I was born on Friday the 13th and I love black cats, so I tell myself that I am not a believer in bad luck…but that’s a lie. I’m just choosey about which things I believe in (Mercury Retrograde, for example, is always the cause of things going awry for me) and I also make up my own superstitions and omens. For example, at some point I got it into my head that how the year starts off for you will determine how the rest of it plays out. This puts a lot of pressure on New Year’s Eve and those first few days of January!
1995: My New Year’s Eve plans were simple for many years—watch a movie with my family, countdown at midnight, and go to bed. My sophomore year of high school was different though. I went to a party. I drank champagne and smoked a joint. Most important, I kissed a boy that I was super into, while for some reason, playing cards rained down around us.
However, by the Martin Luther King Jr. holiday a couple of weeks later, that boy had hooked up with someone else. I had a different boyfriend by the end of January, though, and told myself this would still be the year of love for me. As it turned out, that relationship was sexually and emotionally abusive. That year was one of my most painful ever. So at the end of it, I told myself I should have looked at the way things had ended with the guy I kissed on New Year’s–that was the omen that I’d be hurt by love.
There were other years that seemed to fit more clearly into my start-of-year superstitions.
1997: I was set to graduate high school a semester early and move into my own apartment out of state shortly after the New Year’s Eve when I was seventeen. I had a super fun night with friends planned and it did go great…until I slipped on some ice while running around outside and twisted my ankle. That sprain haunted me all year long—I re-injured myself at least twice—and my year was twisted up too. Everything that I thought I had straight totally wasn’t. Like the fact I hated the college I’d chosen when I got there in fall and I was mixed up in a messy relationship. Also, though I’d been totally sober when I twisted my ankle, by the year’s end I was falling down drunk most of the time and it was taking a toll on my friendships.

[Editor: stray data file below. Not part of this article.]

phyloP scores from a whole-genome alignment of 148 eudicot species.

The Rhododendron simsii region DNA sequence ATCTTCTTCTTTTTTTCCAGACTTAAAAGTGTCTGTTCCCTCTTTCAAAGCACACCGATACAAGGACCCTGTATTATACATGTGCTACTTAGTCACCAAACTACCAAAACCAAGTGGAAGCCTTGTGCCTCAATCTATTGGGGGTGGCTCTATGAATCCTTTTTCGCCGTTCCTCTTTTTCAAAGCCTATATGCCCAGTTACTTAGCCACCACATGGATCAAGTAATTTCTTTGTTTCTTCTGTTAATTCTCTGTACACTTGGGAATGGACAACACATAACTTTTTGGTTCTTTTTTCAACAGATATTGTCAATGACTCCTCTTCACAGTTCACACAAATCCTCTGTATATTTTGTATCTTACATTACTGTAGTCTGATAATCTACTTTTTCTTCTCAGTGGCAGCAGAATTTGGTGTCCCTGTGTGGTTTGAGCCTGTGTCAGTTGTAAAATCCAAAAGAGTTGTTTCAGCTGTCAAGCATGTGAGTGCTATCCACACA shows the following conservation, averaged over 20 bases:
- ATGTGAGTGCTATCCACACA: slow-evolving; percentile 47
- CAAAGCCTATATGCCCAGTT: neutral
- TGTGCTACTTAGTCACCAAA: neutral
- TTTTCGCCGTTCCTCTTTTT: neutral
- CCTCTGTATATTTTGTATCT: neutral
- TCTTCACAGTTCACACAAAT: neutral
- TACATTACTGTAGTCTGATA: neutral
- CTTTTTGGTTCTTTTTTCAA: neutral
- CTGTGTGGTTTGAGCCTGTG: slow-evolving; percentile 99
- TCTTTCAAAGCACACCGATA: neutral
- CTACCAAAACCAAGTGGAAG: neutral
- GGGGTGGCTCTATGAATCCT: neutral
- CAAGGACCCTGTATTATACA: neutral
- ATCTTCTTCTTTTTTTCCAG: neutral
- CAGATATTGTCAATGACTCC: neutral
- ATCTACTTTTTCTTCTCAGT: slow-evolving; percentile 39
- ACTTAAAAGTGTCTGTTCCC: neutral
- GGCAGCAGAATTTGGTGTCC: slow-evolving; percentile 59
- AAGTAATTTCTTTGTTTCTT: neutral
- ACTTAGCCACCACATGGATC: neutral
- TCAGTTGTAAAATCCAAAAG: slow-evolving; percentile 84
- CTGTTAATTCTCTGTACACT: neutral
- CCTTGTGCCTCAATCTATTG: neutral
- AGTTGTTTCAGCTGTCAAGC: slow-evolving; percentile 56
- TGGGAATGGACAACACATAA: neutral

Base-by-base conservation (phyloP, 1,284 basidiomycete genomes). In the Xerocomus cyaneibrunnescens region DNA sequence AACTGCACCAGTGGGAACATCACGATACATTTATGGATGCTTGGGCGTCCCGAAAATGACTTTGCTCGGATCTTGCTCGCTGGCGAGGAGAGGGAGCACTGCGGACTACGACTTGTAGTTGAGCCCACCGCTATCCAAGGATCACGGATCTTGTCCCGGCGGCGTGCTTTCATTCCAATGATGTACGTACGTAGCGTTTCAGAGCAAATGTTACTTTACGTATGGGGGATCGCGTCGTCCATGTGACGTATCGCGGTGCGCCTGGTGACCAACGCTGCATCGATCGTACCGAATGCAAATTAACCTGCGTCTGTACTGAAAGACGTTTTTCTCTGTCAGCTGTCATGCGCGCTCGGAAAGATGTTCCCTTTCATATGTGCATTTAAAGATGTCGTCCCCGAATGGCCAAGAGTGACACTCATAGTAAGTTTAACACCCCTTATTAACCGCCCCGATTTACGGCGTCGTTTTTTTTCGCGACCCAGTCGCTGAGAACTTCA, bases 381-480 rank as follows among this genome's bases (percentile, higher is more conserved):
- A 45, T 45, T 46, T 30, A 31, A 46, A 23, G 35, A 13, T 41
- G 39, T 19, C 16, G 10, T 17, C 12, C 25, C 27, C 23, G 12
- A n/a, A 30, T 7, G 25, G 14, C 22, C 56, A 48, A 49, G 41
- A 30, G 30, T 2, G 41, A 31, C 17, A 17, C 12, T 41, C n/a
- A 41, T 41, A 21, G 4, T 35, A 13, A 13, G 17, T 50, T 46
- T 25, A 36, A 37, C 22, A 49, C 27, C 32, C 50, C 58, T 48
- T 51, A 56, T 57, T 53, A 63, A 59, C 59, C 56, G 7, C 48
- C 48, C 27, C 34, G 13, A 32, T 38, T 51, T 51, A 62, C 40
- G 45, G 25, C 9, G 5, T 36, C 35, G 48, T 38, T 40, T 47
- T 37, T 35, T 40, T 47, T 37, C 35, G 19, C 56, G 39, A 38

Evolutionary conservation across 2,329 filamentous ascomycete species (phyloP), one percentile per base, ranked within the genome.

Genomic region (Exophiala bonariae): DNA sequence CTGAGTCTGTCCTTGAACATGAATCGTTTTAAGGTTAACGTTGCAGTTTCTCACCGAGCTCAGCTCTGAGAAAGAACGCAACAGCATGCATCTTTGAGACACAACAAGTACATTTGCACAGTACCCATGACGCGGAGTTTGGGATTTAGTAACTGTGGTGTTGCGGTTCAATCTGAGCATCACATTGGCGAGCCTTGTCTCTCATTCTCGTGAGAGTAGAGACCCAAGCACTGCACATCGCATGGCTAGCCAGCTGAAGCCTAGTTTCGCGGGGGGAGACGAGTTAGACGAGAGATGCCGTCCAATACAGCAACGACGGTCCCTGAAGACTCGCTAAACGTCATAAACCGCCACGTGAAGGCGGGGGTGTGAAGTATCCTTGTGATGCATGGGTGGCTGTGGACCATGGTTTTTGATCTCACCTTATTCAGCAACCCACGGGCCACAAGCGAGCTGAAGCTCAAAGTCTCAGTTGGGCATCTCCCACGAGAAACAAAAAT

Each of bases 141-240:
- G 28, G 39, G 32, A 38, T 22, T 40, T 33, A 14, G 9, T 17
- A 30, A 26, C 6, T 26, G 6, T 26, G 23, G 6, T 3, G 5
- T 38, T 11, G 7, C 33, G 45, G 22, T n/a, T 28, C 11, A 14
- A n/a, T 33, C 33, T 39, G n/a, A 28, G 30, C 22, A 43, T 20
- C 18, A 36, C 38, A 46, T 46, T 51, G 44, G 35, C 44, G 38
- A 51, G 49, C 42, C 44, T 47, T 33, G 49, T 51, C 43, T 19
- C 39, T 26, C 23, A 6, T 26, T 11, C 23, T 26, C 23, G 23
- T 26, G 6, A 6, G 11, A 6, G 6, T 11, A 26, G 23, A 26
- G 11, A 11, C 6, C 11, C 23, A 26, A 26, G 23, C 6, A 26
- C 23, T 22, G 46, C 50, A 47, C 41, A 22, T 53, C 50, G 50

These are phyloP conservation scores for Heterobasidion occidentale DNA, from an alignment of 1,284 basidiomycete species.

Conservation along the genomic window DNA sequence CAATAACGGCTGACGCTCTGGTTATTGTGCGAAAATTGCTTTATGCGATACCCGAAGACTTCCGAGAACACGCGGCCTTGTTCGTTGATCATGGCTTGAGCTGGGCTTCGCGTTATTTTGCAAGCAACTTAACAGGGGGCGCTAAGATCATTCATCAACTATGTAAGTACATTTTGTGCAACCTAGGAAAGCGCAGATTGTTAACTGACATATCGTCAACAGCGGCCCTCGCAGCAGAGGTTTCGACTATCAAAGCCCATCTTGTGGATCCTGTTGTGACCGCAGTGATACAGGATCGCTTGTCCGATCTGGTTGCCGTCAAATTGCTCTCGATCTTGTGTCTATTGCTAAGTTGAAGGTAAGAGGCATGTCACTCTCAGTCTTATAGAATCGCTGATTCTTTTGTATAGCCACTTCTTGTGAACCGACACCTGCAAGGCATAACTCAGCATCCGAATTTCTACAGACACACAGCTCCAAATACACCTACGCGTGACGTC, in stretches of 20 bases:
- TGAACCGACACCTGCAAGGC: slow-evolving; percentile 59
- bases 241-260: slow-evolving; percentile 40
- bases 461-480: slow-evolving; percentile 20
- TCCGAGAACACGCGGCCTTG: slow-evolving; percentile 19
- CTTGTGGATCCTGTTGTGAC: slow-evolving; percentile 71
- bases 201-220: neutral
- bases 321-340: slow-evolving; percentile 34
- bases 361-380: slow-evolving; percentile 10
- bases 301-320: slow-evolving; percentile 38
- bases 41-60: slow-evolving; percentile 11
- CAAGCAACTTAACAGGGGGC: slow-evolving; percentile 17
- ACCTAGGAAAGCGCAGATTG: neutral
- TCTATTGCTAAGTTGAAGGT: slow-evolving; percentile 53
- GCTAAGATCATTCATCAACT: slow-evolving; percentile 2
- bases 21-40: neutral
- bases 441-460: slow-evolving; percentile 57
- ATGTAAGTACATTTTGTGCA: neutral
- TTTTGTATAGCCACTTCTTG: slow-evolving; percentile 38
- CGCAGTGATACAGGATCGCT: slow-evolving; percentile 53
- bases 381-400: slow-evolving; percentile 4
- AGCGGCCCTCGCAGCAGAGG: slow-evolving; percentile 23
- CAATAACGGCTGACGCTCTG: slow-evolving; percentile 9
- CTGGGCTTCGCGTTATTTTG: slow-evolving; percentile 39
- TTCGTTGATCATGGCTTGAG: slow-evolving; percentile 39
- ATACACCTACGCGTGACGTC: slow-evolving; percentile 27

1998:New Year’s Eve when I was 18 started ugly. My cat swallowed ribbon and spent it in the veterinary hospital. I couldn’t get into the club I’d traveled out of state to go to. (Shouldn’t have been too shocking as I was underage but my boyfriend told me he could get me in.) Then my boyfriend’s friend intentionally overdosed on antidepressants and alcohol, and though I’d been drinking myself, I had to drive him to the ER. He puked up pills on my back seat, but was fine.
1999 Come to think of it, New Year’s Eve when I was 19 came with similar drama. I got into the club that year, but someone drugged my drink so a friend had to drive me home mostly unconscious before the clock struck midnight. Both of those years were filled with booze and drama echoing how I started the year. In retrospect, though, I’d just created a self-fulfilling prophecy.